WASHINGTON — The European Central Bank should consider starting to shrink its oversized stock of assets once interest rates rise to a level that neither stimulates nor slows economic growth, Dutch Central Bank chief Klaas Knot said on Saturday.
The ECB has been raising rates quickly in recent months and most policymakers see the 0.75% deposit rate hitting this so-called neutral level, somewhere between 1.5% and 2% towards the end of the year.
Knot did not specify an estimate for the neutral but said the rate should reach a range of plausible estimates.
“Once we will have reached neutral territory with our policy rate, it makes sense to consider the roll-off of asset purchases by limiting reinvestments,” he said in a speech in Washington. “I do believe that we should move gradually here.”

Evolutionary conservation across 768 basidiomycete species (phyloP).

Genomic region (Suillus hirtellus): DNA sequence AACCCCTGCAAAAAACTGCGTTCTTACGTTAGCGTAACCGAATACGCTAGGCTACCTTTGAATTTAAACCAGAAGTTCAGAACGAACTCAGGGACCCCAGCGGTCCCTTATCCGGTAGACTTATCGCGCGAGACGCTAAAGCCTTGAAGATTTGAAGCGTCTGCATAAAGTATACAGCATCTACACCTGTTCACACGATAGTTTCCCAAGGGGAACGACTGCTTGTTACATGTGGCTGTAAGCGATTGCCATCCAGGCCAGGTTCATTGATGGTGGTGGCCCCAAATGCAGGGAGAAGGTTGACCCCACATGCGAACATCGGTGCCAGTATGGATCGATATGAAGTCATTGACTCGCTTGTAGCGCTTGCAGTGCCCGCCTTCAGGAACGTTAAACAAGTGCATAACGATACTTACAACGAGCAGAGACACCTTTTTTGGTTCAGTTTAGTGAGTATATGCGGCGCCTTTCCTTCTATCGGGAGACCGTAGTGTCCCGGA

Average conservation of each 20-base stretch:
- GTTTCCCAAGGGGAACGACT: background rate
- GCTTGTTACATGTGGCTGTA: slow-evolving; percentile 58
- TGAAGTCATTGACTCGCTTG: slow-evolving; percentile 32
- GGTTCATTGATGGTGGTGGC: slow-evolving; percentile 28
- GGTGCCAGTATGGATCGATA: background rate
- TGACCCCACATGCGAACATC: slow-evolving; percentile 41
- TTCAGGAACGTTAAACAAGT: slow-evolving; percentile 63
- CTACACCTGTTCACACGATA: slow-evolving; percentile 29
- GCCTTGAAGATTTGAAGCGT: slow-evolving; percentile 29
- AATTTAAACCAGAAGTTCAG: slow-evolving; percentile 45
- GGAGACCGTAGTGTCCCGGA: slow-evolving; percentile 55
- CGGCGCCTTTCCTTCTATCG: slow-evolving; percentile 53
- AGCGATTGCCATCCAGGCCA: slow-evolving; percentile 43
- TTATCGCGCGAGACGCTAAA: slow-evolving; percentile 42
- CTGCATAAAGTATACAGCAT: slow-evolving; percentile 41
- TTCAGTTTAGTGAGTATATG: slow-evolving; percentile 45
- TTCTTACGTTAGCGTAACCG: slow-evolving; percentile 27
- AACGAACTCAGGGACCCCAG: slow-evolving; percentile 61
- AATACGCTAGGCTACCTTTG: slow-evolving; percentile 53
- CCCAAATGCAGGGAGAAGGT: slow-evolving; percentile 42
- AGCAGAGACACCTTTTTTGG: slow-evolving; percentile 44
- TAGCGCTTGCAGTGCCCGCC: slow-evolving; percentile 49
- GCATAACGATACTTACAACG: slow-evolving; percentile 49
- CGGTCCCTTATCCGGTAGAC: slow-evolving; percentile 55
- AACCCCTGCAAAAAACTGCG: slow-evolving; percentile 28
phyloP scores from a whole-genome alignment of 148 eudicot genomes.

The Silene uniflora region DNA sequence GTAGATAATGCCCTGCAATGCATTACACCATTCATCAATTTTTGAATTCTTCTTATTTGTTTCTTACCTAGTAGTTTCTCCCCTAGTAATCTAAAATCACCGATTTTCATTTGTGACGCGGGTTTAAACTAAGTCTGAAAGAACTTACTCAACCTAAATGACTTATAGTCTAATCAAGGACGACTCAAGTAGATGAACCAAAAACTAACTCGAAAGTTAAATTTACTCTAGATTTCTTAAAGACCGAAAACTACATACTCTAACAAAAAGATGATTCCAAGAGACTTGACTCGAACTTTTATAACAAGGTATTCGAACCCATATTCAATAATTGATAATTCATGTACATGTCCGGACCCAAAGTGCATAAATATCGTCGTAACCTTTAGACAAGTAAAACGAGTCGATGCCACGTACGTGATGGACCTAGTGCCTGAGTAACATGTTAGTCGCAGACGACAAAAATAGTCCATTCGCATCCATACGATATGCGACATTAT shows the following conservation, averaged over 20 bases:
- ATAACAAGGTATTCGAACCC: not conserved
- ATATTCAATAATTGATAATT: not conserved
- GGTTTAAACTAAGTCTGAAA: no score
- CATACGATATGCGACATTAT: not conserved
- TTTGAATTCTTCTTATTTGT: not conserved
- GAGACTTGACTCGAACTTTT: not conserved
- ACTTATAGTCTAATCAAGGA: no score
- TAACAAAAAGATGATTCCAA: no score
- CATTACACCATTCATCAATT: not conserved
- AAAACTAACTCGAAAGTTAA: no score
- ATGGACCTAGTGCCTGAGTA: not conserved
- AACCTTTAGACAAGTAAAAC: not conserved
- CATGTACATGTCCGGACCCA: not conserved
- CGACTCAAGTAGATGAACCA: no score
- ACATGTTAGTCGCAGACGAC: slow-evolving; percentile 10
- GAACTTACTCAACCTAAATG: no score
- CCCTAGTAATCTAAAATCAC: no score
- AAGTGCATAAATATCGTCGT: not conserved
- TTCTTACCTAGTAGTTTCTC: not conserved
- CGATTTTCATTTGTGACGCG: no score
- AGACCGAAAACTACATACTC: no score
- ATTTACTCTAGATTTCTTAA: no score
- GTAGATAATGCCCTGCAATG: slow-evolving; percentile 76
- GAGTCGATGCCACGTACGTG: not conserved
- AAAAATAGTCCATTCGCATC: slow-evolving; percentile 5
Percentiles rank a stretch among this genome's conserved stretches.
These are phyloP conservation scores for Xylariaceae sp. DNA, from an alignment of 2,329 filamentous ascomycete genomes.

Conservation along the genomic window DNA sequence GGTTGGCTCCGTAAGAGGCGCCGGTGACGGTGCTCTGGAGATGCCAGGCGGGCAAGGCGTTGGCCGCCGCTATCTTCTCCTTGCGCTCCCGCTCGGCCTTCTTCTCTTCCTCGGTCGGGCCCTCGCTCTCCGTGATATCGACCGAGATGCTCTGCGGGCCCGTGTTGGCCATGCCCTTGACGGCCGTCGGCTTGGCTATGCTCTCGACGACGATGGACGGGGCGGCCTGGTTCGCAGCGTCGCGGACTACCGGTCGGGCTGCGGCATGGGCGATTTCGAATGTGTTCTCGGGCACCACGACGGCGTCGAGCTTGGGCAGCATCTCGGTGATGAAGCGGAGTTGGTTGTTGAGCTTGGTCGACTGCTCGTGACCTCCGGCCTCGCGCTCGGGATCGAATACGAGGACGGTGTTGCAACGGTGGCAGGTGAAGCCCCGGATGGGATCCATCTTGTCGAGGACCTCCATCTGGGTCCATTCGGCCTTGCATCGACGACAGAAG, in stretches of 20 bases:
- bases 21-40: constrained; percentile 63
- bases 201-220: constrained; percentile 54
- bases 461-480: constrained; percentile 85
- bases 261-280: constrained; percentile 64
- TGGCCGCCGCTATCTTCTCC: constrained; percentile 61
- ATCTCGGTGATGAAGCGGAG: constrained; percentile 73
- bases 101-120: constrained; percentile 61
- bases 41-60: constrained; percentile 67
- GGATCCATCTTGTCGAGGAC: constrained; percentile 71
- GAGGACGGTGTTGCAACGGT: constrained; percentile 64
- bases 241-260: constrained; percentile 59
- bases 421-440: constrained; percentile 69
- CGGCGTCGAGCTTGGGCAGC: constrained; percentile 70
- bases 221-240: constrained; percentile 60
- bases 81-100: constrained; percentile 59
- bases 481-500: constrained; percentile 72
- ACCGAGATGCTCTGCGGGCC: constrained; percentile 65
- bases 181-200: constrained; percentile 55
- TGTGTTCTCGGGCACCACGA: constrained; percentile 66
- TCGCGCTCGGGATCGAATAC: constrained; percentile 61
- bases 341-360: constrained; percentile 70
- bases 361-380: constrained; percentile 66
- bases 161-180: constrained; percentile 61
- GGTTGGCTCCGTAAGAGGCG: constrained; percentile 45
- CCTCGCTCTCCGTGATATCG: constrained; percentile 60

Such a balance sheet run off, also known as quantitative tightening, should initially focus on the 3.3 trillion euros of debt held in the Asset Purchase Programme, Knot said, arguing for a different treatment of debt held in a smaller Pandemic Emergency Purchase Programme.
Rates hikes should not end at the neutral, however, and the ECB will likely have to enter a territory that brakes growth.
“I am increasingly convinced that we need to do more than just removing accommodation to fulfill our price stability mandate,” Knot said.
While Knot in the past has argued for a large, probably 75 basis point rate hike on Oct 27, he said that the pace of hikes should eventually slow down and the bank should move in smaller steps.
“I do not expect policy rate hikes to come to an abrupt end,” Knot said. “The farther we hike and the closer we get to restoring a credible prospect of inflation moving back to target, the smaller rate steps will likely become.” (Reporting by Balazs Koranyi; editing by Philippa Fletcher)